Review Summary: fitful, adj. - occurring in spells and often abruptly1 of 1 thought this review was well written
For any album with ten tracks clocking in at ten minutes long, grindcore
is the first obvious genre to come to mind. While it's true that Fitful's debut album, Concerning Deterioration, focuses on short bursts like grindcore, it is less worried about speed and more focused on the tasteful integration of intelligence with heavier music. Yes, there are wailing, spastic guitars; yes, there are visceral, pummeling drums; yes, there are shouted vocals; however, there are so many redeeming qualities at work which truly make this album as artistic and elegant as your Radiohead
or Pink Floyd
The subject matter of this release alone is intriguing: each track details the abuse ("deterioration") of ten individuals in explicit detail, and it's made blatantly apparent. The vocals are pained, strained beyond belief, spouting off a combination of vague astrological allusions ("the bow is drawn / affixed to your oculus / the eye of Taurus"
) and upfront confessions of guilt and remorse ("it was selfish of me to feel pain from my suffering / so languid, so livid, so fearful, so fitful"
). These lyrics, while sometimes difficult to decipher, complement the theme of the release by alienating the band from themselves and spewing the inner conflicts of each song's subject. Each track is a personality, both lyrically and literally, bridged together by concise interludes of guitar feedback and radio static.
Musically, each of the band's members are skilled and proficient with their instruments, with the ability to portray the turmoil of each individual perfectly. Unlike most of their contemporaries, there is a greater focus on delivering melodic guitar lines which complement and harmonize with each other in interesting rhythmic ways (i.e. "Keep Siege" and "Deterioration of Self", though each track is a highlight). While both guitarists are skilled, neither takes the obvious spotlight. Likewise, the bassist brilliantly avoids falling to the back of the mix with root notes by playing parts just as complex as the guitarists (i.e. "Celeste"), or even taking the melody, such as the first half of "I Made a Mistake". Perhaps the most skilled of them all is the drummer, who can surprisingly keep up and hold his weight amongst the other musicians, ensuring the ensemble never falls apart.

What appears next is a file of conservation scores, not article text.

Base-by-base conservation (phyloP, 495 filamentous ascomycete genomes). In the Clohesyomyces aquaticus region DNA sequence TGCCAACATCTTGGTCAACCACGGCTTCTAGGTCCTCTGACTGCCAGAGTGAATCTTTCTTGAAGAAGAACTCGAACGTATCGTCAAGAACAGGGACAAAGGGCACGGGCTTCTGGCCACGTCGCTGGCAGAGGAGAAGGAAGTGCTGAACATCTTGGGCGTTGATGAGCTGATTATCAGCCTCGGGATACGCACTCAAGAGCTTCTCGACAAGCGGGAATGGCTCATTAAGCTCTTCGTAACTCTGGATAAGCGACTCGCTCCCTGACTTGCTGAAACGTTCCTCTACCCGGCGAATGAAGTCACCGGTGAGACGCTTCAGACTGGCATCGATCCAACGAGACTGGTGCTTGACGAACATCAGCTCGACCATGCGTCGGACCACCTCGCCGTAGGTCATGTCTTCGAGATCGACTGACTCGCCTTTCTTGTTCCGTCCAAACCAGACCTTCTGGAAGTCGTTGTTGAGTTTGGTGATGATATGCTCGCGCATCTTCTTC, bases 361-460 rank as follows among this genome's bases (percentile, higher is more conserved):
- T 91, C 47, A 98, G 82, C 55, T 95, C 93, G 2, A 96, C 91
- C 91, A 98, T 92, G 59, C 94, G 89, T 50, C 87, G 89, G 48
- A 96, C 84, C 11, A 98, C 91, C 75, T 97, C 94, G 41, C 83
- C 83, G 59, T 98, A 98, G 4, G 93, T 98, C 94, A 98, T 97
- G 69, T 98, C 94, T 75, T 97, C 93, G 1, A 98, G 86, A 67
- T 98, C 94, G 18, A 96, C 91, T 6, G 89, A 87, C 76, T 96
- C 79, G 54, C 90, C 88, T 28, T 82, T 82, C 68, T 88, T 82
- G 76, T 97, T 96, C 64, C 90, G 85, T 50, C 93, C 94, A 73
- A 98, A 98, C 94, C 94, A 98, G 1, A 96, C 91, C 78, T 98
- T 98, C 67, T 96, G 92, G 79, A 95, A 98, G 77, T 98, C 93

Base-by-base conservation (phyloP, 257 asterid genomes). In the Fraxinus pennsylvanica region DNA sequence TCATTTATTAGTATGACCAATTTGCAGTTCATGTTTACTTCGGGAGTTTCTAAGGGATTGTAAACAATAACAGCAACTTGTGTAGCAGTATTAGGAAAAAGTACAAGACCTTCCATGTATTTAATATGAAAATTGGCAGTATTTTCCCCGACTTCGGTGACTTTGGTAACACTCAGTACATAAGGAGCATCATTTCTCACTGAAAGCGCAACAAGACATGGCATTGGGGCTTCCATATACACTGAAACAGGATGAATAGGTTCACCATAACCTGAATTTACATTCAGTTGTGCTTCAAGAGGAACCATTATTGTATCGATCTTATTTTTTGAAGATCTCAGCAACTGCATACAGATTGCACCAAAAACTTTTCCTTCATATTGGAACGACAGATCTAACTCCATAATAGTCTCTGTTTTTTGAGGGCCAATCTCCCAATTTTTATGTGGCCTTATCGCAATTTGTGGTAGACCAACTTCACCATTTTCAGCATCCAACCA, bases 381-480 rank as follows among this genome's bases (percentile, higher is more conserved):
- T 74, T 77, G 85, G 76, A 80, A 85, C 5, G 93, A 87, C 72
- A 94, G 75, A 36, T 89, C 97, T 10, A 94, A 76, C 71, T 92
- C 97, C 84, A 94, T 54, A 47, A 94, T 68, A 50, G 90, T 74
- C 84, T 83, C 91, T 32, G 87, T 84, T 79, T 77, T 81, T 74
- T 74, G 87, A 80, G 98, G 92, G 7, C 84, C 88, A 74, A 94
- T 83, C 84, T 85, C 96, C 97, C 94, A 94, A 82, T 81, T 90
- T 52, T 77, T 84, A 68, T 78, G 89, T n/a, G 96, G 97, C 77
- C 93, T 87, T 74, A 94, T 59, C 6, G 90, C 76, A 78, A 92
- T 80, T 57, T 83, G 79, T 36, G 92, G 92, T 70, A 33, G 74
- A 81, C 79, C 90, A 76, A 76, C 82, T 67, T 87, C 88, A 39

If anything, the care and attention to detail put into the compositions are commendable. The band rarely rests, with seething melodic lines and ghost notes from both sides of the stereo image. There’s hints of serialism in all the tracks, the most obvious being "Eyelashes", and too many odd time signatures to count. The changes, while abrupt, are so fluid and dramatic that it leaves you scratching your head, warranting a repeat listen. Best of all, when the band breaks into a solid 4/4 (i.e. the second half of “I Made a Mistake”), it just plain rocks.
If you love hardcore, or have an insatiable taste for intelligent music with spunky musicality, give this album a shot. It's definitely one of my highlights for the year, and it could be yours also.